Case No. D2001-1242; Reuters Ltd. v. "Domain for Sale,"
WIPO Case No. D2000-1110.
The Panel therefore finds that Complainant has satisfactorily met the burden imposed upon it at Policy Paragraph 4(a)(i).
B. Rights or Legitimate Interests
Paragraph 4(a)(ii) of the Policy inquires as to whether or not the Respondent has any rights or legitimate interests vested in the domain dame. Paragraph 4(c) provides examples of circumstances that can demonstrate the existence of such rights or legitimate interests: (i) use of, or preparations to use, the domain name in connection with a bona fide offering of goods or services; (ii) the fact that the Respondent has been commonly known by the domain name; and (iii) legitimate non-commercial or fair use of the domain name.
The Panel agrees with Complainant’s contention that Respondent has no rights or legitimate interests in the domain names.
First, there is no relationship between the parties giving rise to any license, permission, or other right by which Respondent could own or use any domain names incorporating Complainant’s mark.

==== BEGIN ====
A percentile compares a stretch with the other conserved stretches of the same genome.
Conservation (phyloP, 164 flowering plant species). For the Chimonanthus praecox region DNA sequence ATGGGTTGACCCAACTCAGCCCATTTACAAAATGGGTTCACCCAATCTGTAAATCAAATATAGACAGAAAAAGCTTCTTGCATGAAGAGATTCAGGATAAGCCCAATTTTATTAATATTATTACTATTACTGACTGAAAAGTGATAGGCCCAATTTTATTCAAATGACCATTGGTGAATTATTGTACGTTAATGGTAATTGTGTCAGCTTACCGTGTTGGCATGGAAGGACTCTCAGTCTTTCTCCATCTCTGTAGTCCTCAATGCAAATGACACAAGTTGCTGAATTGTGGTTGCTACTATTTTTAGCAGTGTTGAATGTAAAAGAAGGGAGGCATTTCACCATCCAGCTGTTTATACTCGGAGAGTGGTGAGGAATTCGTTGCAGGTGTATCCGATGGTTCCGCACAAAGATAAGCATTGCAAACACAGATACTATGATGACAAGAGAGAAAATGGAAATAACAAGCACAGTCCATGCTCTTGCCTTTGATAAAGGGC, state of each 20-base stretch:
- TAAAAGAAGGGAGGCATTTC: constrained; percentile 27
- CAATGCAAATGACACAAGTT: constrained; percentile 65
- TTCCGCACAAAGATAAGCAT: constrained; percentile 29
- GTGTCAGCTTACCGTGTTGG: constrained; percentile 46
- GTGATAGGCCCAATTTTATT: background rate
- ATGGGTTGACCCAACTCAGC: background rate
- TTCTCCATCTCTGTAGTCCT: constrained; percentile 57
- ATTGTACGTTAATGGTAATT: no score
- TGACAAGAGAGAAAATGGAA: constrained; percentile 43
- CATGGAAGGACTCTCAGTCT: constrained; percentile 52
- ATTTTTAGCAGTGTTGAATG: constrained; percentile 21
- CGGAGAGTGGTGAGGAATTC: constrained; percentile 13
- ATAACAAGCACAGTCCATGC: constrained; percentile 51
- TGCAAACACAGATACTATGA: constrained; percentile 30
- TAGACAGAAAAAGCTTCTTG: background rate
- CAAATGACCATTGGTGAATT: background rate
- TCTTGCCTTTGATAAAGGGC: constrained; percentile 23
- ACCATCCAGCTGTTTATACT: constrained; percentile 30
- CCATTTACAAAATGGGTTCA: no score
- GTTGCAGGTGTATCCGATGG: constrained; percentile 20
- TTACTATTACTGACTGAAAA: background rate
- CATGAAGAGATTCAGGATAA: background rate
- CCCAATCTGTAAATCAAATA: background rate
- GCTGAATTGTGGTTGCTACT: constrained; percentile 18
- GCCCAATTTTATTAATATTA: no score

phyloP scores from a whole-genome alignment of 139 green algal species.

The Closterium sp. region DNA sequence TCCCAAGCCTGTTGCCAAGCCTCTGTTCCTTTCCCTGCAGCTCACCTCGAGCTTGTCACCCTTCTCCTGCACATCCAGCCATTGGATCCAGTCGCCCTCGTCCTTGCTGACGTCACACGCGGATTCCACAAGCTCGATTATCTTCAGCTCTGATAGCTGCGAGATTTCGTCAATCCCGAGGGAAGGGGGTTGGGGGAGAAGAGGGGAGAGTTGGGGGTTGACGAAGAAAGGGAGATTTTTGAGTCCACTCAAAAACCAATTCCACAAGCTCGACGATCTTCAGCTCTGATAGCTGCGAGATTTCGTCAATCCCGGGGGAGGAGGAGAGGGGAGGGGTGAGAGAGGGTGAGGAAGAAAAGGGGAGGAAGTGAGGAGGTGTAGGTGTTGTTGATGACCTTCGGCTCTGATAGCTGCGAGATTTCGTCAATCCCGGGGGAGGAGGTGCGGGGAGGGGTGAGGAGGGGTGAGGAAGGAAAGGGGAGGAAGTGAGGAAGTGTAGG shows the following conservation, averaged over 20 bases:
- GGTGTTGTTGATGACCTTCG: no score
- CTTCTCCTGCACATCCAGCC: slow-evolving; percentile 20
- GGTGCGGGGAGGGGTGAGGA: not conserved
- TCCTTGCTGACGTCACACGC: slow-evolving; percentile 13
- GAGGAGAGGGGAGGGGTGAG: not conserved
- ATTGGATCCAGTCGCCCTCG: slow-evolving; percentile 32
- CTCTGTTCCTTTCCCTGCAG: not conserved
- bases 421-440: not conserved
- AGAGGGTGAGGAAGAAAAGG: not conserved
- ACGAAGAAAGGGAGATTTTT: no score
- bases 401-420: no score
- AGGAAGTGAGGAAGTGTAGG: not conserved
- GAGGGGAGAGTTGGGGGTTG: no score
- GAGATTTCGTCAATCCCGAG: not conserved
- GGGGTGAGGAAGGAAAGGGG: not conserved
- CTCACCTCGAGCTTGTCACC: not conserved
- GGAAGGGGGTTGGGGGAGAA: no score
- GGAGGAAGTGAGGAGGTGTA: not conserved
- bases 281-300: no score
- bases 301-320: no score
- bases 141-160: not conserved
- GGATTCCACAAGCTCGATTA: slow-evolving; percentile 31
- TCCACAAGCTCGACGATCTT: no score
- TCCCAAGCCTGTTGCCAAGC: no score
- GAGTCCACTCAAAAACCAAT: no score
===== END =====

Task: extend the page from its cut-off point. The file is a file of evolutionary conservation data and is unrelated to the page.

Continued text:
Second, the Panel finds that there is no evidence that Respondent has been commonly known by the domain name, nor that the domain name comprises the legal name of Respondent. In fact, when typing in the domain name, the Internet user is automatically directed to a website leading to several hyperlinks to websites of Complainant’s competitors or websites which provide advertisements for or links to Complainant’s competitors, it is the Panel’s opinion that the Respondent has not been commonly known by the domain name.
Third, the fact that the Respondent uses the domain name to divert Internet users for its own benefit and profit to its portal website is neither a bona fide offering of goods or services nor a legitimate non-commercial or fair use of the domain names. The Panel relies on the findings expressed in America On-Line, Inc. v. Ten Cent Comm. Corp., NAF Case No. 93668 wherein it was found that use of Complainant’s mark "as a portal to suck surfers into a site sponsored by Respondent hardly seems legitimate."